• Companies that possess or store personal information (SSN, Drivers license, account number, etc.) must provide notice to each person in their database upon discovery of a security breach involving such personal information. Applies to government agencies, companies, and nonprofit organizations regardless of geographic location.
  • Practical Pointers
    • Review existing contracts and license agreements with hardware and software vendors, especially with regard to representations and warranties, indemnification provisions, liquidated damage provisions, performance criteria, etc.
    • Review your existing user agreements with regard to limitations of liability, representations and warranties, performance criteria, etc.
    • Review existing insurance policies, especially exceptions.
    • Review existing policies and procedures in case of security or privacy breaches, especially with regard to restate breach notification laws.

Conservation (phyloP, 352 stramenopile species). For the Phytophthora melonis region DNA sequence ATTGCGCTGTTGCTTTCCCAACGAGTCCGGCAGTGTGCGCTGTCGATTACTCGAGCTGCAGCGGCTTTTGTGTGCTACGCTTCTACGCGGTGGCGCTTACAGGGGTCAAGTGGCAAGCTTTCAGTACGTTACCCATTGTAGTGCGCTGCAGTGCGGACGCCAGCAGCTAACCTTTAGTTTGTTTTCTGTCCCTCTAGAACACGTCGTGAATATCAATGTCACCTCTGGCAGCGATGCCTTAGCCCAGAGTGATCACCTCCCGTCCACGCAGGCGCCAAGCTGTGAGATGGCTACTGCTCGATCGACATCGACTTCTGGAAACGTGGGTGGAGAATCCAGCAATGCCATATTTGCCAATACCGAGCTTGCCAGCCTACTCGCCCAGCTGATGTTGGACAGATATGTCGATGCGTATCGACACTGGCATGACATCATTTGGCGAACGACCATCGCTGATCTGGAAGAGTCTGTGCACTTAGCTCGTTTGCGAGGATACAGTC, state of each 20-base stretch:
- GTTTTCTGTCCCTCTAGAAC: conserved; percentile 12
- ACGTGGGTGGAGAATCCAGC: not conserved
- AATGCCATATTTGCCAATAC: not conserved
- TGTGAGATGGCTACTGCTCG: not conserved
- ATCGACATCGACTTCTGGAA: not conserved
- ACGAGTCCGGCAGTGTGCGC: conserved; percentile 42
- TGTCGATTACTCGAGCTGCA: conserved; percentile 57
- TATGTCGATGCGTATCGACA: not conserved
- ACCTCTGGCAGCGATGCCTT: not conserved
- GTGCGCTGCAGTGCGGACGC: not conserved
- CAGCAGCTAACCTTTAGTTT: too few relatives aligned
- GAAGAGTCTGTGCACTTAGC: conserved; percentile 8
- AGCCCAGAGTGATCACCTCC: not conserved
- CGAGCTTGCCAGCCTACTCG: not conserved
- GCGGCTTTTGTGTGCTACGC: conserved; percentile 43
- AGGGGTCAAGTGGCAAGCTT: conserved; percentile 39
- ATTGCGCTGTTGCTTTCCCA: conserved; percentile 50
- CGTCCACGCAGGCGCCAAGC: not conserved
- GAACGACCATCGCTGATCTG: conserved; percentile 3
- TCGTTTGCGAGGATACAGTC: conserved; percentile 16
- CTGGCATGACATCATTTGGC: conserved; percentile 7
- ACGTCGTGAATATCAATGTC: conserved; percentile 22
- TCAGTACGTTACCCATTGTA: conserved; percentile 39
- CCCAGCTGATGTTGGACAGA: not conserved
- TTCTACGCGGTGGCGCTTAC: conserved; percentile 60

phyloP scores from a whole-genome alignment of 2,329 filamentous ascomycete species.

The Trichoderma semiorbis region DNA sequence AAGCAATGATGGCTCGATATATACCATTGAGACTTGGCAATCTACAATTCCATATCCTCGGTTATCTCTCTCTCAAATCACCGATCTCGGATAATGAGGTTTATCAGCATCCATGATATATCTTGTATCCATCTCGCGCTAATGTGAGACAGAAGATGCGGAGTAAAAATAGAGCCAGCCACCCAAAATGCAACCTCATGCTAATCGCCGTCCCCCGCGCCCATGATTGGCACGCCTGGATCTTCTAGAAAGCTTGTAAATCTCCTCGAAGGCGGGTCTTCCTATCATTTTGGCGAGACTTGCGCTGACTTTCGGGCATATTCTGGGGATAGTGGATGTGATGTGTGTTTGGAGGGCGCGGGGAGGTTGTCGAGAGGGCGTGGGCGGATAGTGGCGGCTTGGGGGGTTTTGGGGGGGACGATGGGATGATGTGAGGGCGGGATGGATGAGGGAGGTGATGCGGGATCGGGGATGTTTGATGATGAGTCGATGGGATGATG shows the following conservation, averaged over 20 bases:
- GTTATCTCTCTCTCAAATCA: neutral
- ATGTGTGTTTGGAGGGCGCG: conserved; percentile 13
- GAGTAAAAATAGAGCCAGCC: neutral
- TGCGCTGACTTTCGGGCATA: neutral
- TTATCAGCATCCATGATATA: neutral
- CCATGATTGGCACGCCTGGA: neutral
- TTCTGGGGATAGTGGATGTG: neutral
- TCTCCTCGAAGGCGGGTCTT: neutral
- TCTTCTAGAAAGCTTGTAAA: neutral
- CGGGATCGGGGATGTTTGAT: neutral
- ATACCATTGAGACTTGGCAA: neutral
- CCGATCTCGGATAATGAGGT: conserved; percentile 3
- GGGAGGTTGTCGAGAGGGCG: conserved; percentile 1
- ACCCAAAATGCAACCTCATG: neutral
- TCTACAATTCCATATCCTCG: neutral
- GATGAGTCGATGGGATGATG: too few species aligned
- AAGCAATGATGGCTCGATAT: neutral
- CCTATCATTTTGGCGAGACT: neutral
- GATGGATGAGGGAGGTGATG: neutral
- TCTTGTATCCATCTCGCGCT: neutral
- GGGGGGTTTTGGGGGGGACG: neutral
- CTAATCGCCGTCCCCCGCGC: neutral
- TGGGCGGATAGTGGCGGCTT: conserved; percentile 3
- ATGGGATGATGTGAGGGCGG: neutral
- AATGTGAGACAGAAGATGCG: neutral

• Review existing case law on an ongoing basis to determine reasonable steps required of a data center owner/operator and standards of care.
  • Recent Court Cases
    • In re TJX Companies Retail Sec. Breach Litigation (1 st Cir.): Bank represented class in a claim for violation of Mass. unfair trade practices statute following security breach. Damages were amount of fraudulent charges resulting from the security breach. Settled for over $40 million.
    • Krottner v. Starbucks  and  Lalli v. Starbucks  (W.D. Wash.): Two class action lawsuits alleged that theft of laptops contained personal information of Starbucks employees. Starbuck gave notice to all employees. One plaintiff alleged that his bank account was opened, but the bank closed the account and there was no monetary loss. Plaintiff also failed to show a nexus between the security breach and the access to his account. The court dismissed both cases.